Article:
Salt doesn't belong in breakfast cereal! There shouldn't be ANY in there imo.
     
  10. OP
    OP
    MR CHILLED

    MR CHILLED D'oh!

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    But a root cause of what? : ) Salt apparently is a contributing factor to such things as heart disease, high blood pressure (iirc) as just a couple of examples, but there will be more....so they are trying to simply reduce salt intake in order to lessen it as a contributing factor to certain illnesses.
     
  11. tunagirll

    tunagirll Member

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    I personally believe it's not directly related to salt itself (apart from hypertension) but more to do with the lifestyle that eating heavily salted foods which tends to be junk food, processed, fatty. These types of food taste disgusting when you have a low salt tolerance.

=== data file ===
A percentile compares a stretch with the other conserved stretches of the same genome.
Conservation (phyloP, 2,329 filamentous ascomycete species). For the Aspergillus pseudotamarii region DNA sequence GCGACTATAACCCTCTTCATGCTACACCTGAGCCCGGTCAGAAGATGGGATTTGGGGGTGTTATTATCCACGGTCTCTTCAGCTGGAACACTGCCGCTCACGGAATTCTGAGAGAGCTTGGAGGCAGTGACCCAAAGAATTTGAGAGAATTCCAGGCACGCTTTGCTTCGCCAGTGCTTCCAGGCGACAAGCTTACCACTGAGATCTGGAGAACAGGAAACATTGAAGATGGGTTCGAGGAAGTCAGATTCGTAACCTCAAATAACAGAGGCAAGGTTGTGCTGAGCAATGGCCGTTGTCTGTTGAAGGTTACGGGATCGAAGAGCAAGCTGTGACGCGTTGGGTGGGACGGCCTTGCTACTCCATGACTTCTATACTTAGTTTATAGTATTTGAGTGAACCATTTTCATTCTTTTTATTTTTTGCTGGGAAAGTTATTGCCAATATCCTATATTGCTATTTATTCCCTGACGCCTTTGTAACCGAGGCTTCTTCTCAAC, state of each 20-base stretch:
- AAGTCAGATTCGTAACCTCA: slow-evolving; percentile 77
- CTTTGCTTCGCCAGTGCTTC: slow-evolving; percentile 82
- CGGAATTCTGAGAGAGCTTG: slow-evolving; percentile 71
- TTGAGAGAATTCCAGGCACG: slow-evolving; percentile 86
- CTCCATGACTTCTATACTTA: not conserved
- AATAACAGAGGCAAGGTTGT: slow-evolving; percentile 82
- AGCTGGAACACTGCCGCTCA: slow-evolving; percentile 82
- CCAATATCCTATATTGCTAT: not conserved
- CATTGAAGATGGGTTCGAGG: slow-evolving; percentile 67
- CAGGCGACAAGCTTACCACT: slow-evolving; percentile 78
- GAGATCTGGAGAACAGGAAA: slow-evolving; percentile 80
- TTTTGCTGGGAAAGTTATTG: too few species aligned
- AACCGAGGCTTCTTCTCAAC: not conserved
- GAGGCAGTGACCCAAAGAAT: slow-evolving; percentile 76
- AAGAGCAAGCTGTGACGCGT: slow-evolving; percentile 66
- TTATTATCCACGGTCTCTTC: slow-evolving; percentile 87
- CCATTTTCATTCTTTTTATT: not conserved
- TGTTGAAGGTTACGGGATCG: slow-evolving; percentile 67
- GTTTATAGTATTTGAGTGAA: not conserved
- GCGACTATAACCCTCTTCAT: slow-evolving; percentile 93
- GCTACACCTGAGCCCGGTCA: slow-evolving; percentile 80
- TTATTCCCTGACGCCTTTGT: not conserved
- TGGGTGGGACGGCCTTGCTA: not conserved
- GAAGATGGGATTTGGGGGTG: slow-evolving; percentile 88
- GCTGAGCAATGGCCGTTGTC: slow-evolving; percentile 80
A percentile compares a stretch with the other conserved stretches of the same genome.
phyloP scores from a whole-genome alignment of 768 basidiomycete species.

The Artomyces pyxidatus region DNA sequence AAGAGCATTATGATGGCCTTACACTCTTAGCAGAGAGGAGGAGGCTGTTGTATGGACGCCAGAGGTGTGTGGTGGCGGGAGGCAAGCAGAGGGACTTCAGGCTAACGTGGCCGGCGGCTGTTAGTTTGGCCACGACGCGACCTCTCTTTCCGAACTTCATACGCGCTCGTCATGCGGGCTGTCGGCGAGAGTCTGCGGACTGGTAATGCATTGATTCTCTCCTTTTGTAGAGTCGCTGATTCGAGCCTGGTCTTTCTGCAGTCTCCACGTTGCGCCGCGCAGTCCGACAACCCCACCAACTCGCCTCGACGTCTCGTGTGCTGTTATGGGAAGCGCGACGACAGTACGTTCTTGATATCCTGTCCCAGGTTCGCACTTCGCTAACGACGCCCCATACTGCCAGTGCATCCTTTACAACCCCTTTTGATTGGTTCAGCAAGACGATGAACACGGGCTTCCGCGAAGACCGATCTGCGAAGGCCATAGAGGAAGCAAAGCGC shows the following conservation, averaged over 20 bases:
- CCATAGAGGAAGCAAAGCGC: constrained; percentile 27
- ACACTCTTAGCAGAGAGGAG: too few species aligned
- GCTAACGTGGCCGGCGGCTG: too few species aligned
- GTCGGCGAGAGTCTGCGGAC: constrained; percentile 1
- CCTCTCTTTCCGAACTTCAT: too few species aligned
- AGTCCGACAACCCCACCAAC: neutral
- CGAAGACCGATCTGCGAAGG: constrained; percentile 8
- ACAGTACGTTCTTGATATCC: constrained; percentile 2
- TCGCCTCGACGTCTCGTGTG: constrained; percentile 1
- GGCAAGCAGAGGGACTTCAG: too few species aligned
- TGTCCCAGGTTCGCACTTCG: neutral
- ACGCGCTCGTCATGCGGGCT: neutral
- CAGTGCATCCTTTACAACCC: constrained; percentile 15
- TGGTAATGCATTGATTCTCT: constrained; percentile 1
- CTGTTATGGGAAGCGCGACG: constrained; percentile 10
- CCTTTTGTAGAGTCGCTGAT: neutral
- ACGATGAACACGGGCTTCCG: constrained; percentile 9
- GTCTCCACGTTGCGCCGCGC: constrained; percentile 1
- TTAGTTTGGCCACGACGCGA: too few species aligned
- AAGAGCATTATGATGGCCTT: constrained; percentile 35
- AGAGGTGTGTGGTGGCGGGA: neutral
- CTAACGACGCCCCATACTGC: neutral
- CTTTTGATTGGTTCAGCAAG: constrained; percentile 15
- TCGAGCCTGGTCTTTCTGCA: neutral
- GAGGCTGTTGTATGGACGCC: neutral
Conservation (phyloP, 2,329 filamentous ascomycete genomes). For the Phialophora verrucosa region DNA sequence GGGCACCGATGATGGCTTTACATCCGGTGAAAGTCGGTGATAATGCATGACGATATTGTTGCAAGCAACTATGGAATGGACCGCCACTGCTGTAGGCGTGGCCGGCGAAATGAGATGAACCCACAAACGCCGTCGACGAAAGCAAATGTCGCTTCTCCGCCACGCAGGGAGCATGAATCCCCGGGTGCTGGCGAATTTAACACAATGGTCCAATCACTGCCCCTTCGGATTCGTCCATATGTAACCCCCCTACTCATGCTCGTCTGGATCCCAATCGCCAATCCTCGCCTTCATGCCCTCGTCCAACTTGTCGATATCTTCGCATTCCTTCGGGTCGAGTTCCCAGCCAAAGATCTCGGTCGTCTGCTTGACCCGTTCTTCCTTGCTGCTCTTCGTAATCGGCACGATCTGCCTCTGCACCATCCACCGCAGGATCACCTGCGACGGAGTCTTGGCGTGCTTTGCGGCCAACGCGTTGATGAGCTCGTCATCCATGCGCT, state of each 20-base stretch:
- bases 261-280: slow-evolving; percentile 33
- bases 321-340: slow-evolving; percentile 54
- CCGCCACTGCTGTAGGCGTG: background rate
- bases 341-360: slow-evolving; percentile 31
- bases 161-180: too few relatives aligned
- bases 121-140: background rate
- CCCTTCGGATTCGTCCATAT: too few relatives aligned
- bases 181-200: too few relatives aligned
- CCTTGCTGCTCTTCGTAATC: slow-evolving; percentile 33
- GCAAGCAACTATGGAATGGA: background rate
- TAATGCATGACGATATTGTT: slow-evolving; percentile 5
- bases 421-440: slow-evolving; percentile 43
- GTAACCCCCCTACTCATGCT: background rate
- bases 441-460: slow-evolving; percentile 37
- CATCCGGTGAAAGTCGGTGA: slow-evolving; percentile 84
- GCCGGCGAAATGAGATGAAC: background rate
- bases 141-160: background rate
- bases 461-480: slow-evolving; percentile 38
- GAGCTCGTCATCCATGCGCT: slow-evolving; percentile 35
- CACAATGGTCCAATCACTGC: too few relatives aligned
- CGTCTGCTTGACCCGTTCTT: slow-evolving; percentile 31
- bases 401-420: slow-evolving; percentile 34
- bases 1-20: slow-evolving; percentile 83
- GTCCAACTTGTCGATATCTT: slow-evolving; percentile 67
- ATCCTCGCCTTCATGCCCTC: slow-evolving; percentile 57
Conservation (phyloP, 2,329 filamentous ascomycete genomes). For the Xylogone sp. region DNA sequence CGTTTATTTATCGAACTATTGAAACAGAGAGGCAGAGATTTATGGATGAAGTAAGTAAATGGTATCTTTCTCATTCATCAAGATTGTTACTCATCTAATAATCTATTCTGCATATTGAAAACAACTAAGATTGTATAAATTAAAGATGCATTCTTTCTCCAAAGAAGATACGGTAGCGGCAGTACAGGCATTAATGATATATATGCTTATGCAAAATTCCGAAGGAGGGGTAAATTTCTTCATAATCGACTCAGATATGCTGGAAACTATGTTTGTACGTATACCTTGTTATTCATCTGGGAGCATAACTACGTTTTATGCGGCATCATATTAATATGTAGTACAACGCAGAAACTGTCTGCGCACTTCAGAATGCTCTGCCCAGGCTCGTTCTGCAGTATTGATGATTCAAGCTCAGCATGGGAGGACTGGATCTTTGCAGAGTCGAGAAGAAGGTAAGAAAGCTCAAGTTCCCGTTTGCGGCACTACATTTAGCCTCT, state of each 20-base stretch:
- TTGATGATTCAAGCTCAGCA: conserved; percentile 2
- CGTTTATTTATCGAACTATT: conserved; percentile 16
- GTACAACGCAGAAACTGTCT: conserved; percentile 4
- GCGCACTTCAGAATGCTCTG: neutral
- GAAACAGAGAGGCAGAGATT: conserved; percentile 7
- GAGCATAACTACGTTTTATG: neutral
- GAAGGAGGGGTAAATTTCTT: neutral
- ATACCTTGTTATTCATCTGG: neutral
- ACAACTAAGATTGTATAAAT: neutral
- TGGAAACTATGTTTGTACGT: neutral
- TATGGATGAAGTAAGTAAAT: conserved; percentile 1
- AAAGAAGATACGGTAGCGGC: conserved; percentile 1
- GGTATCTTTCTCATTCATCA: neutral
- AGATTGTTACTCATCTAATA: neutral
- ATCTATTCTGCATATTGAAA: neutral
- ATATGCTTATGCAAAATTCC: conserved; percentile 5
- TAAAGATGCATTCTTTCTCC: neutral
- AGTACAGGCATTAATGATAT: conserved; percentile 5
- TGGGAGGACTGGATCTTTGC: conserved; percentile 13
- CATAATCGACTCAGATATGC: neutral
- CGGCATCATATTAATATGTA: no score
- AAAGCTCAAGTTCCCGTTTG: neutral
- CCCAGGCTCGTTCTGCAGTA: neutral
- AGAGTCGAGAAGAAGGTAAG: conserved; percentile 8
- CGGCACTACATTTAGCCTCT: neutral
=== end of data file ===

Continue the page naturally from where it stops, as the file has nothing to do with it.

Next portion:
12. omghi

    omghi Member

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    Quantity over quality here in Australia. The number of times that I've gone out to dinner with my parents and they've loved the meal but stated that they won't go back because the servings were too small. They judge value not by the quality of the meal but by the volume/$. I think this is true for a lot of Australia too. In order to change portion sizes you really need to alter the way people think about and value foods.